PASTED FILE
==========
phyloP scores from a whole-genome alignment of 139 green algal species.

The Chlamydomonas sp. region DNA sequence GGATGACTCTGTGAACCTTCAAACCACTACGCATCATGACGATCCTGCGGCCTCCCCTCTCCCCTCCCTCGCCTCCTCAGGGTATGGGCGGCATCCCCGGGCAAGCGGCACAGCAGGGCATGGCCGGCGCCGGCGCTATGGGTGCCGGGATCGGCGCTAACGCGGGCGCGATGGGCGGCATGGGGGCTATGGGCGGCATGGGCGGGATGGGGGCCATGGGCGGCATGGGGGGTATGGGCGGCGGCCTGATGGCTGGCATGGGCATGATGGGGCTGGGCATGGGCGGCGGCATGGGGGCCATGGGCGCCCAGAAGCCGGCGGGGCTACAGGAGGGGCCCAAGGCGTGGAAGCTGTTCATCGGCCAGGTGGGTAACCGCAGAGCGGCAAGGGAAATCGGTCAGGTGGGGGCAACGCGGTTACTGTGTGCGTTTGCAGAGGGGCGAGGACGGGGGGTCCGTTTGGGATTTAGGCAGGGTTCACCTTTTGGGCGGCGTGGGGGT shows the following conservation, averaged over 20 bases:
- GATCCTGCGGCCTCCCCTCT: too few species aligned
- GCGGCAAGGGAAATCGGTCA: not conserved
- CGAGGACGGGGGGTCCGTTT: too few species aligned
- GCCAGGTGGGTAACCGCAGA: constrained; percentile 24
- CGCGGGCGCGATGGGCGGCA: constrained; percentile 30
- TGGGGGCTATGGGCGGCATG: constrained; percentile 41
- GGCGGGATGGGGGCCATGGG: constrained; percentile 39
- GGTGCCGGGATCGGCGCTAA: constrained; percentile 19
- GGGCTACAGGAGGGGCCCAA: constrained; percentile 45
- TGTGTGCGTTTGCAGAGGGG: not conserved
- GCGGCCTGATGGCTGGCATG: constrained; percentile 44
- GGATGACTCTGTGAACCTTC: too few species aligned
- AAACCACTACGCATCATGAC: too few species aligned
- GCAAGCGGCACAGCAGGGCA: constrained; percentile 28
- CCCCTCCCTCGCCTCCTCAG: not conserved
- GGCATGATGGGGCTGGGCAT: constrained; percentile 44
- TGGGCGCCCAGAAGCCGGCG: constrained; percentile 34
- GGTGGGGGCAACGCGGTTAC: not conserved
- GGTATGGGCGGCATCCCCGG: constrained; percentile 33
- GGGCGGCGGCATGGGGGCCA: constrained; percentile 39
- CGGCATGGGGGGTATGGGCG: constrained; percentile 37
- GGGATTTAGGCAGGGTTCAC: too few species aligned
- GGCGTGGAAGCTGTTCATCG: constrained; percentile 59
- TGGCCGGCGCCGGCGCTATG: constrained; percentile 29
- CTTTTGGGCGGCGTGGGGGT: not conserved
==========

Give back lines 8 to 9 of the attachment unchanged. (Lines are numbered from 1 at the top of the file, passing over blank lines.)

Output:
- TGGGGGCTATGGGCGGCATG: constrained; percentile 41
- GGCGGGATGGGGGCCATGGG: constrained; percentile 39